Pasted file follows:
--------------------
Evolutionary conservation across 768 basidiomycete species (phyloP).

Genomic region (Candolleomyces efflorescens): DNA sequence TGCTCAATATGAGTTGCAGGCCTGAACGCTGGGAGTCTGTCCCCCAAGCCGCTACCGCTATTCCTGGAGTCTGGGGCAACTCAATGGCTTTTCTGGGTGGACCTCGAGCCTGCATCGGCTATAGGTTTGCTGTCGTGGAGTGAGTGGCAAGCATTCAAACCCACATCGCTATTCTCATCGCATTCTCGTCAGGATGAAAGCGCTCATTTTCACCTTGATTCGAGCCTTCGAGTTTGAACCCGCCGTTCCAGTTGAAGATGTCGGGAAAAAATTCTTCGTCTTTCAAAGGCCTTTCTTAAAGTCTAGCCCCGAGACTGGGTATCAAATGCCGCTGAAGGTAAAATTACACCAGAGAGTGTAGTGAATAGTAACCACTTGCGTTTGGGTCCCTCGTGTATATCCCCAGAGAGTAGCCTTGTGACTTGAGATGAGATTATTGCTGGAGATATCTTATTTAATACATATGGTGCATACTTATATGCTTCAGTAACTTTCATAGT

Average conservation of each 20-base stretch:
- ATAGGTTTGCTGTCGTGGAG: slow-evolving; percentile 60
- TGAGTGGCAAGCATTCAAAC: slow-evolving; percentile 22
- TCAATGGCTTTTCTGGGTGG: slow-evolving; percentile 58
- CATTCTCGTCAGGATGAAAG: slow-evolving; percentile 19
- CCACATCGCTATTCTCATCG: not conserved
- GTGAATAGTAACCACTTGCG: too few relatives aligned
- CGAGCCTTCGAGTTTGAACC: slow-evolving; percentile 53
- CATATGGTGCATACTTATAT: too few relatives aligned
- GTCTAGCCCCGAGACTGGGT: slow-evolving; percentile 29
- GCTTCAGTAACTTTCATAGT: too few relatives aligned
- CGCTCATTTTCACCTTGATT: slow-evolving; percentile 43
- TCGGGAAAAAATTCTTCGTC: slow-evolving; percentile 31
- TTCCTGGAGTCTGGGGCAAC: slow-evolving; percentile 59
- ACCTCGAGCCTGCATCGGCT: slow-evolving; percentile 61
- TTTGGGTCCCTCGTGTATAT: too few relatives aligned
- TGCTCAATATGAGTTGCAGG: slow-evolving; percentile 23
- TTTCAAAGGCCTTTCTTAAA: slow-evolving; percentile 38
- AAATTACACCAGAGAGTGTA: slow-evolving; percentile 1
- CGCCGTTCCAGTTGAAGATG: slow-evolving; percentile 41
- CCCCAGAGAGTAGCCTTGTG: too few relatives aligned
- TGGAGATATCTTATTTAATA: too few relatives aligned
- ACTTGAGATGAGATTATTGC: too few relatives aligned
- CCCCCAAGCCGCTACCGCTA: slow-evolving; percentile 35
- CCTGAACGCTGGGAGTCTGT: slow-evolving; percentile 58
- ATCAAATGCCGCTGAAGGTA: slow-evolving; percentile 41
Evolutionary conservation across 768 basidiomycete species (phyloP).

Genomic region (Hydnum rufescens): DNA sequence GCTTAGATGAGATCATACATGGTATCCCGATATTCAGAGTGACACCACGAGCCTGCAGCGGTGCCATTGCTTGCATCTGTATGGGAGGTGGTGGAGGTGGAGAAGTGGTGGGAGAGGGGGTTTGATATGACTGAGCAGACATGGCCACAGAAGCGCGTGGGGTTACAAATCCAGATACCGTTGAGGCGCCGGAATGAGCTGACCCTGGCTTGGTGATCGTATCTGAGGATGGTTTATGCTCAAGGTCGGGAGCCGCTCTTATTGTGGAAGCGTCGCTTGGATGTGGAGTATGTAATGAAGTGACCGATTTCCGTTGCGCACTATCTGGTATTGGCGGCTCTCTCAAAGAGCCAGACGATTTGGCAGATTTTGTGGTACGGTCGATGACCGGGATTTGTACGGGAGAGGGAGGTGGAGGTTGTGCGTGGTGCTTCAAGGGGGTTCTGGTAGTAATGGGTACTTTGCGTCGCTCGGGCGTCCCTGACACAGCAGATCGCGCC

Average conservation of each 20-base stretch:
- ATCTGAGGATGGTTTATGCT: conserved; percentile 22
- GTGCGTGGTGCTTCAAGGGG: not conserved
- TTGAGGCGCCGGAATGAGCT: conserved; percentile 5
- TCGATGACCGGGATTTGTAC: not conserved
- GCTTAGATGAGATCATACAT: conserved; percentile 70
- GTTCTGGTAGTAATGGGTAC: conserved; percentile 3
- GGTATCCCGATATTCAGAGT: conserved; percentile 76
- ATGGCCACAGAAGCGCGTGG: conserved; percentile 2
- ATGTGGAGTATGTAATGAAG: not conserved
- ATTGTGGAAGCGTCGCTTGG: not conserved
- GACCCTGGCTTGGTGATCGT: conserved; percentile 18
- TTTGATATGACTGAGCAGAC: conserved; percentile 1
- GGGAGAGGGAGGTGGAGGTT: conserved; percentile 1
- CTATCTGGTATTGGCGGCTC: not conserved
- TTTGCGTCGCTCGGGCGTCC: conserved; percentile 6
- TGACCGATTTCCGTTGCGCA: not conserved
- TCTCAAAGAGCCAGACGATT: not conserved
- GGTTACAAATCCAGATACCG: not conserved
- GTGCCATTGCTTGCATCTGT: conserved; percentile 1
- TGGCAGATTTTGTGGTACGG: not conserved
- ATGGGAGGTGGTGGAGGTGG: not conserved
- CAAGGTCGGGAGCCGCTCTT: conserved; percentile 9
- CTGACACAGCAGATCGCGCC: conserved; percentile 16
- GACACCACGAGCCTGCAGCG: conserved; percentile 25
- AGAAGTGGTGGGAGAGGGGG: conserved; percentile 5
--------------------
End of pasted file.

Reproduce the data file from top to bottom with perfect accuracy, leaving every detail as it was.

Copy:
Evolutionary conservation across 768 basidiomycete species (phyloP).

Genomic region (Candolleomyces efflorescens): DNA sequence TGCTCAATATGAGTTGCAGGCCTGAACGCTGGGAGTCTGTCCCCCAAGCCGCTACCGCTATTCCTGGAGTCTGGGGCAACTCAATGGCTTTTCTGGGTGGACCTCGAGCCTGCATCGGCTATAGGTTTGCTGTCGTGGAGTGAGTGGCAAGCATTCAAACCCACATCGCTATTCTCATCGCATTCTCGTCAGGATGAAAGCGCTCATTTTCACCTTGATTCGAGCCTTCGAGTTTGAACCCGCCGTTCCAGTTGAAGATGTCGGGAAAAAATTCTTCGTCTTTCAAAGGCCTTTCTTAAAGTCTAGCCCCGAGACTGGGTATCAAATGCCGCTGAAGGTAAAATTACACCAGAGAGTGTAGTGAATAGTAACCACTTGCGTTTGGGTCCCTCGTGTATATCCCCAGAGAGTAGCCTTGTGACTTGAGATGAGATTATTGCTGGAGATATCTTATTTAATACATATGGTGCATACTTATATGCTTCAGTAACTTTCATAGT

Average conservation of each 20-base stretch:
- ATAGGTTTGCTGTCGTGGAG: slow-evolving; percentile 60
- TGAGTGGCAAGCATTCAAAC: slow-evolving; percentile 22
- TCAATGGCTTTTCTGGGTGG: slow-evolving; percentile 58
- CATTCTCGTCAGGATGAAAG: slow-evolving; percentile 19
- CCACATCGCTATTCTCATCG: not conserved
- GTGAATAGTAACCACTTGCG: too few relatives aligned
- CGAGCCTTCGAGTTTGAACC: slow-evolving; percentile 53
- CATATGGTGCATACTTATAT: too few relatives aligned
- GTCTAGCCCCGAGACTGGGT: slow-evolving; percentile 29
- GCTTCAGTAACTTTCATAGT: too few relatives aligned
- CGCTCATTTTCACCTTGATT: slow-evolving; percentile 43
- TCGGGAAAAAATTCTTCGTC: slow-evolving; percentile 31
- TTCCTGGAGTCTGGGGCAAC: slow-evolving; percentile 59
- ACCTCGAGCCTGCATCGGCT: slow-evolving; percentile 61
- TTTGGGTCCCTCGTGTATAT: too few relatives aligned
- TGCTCAATATGAGTTGCAGG: slow-evolving; percentile 23
- TTTCAAAGGCCTTTCTTAAA: slow-evolving; percentile 38
- AAATTACACCAGAGAGTGTA: slow-evolving; percentile 1
- CGCCGTTCCAGTTGAAGATG: slow-evolving; percentile 41
- CCCCAGAGAGTAGCCTTGTG: too few relatives aligned
- TGGAGATATCTTATTTAATA: too few relatives aligned
- ACTTGAGATGAGATTATTGC: too few relatives aligned
- CCCCCAAGCCGCTACCGCTA: slow-evolving; percentile 35
- CCTGAACGCTGGGAGTCTGT: slow-evolving; percentile 58
- ATCAAATGCCGCTGAAGGTA: slow-evolving; percentile 41
Evolutionary conservation across 768 basidiomycete species (phyloP).

Genomic region (Hydnum rufescens): DNA sequence GCTTAGATGAGATCATACATGGTATCCCGATATTCAGAGTGACACCACGAGCCTGCAGCGGTGCCATTGCTTGCATCTGTATGGGAGGTGGTGGAGGTGGAGAAGTGGTGGGAGAGGGGGTTTGATATGACTGAGCAGACATGGCCACAGAAGCGCGTGGGGTTACAAATCCAGATACCGTTGAGGCGCCGGAATGAGCTGACCCTGGCTTGGTGATCGTATCTGAGGATGGTTTATGCTCAAGGTCGGGAGCCGCTCTTATTGTGGAAGCGTCGCTTGGATGTGGAGTATGTAATGAAGTGACCGATTTCCGTTGCGCACTATCTGGTATTGGCGGCTCTCTCAAAGAGCCAGACGATTTGGCAGATTTTGTGGTACGGTCGATGACCGGGATTTGTACGGGAGAGGGAGGTGGAGGTTGTGCGTGGTGCTTCAAGGGGGTTCTGGTAGTAATGGGTACTTTGCGTCGCTCGGGCGTCCCTGACACAGCAGATCGCGCC

Average conservation of each 20-base stretch:
- ATCTGAGGATGGTTTATGCT: conserved; percentile 22
- GTGCGTGGTGCTTCAAGGGG: not conserved
- TTGAGGCGCCGGAATGAGCT: conserved; percentile 5
- TCGATGACCGGGATTTGTAC: not conserved
- GCTTAGATGAGATCATACAT: conserved; percentile 70
- GTTCTGGTAGTAATGGGTAC: conserved; percentile 3
- GGTATCCCGATATTCAGAGT: conserved; percentile 76
- ATGGCCACAGAAGCGCGTGG: conserved; percentile 2
- ATGTGGAGTATGTAATGAAG: not conserved
- ATTGTGGAAGCGTCGCTTGG: not conserved
- GACCCTGGCTTGGTGATCGT: conserved; percentile 18
- TTTGATATGACTGAGCAGAC: conserved; percentile 1
- GGGAGAGGGAGGTGGAGGTT: conserved; percentile 1
- CTATCTGGTATTGGCGGCTC: not conserved
- TTTGCGTCGCTCGGGCGTCC: conserved; percentile 6
- TGACCGATTTCCGTTGCGCA: not conserved
- TCTCAAAGAGCCAGACGATT: not conserved
- GGTTACAAATCCAGATACCG: not conserved
- GTGCCATTGCTTGCATCTGT: conserved; percentile 1
- TGGCAGATTTTGTGGTACGG: not conserved
- ATGGGAGGTGGTGGAGGTGG: not conserved
- CAAGGTCGGGAGCCGCTCTT: conserved; percentile 9
- CTGACACAGCAGATCGCGCC: conserved; percentile 16
- GACACCACGAGCCTGCAGCG: conserved; percentile 25
- AGAAGTGGTGGGAGAGGGGG: conserved; percentile 5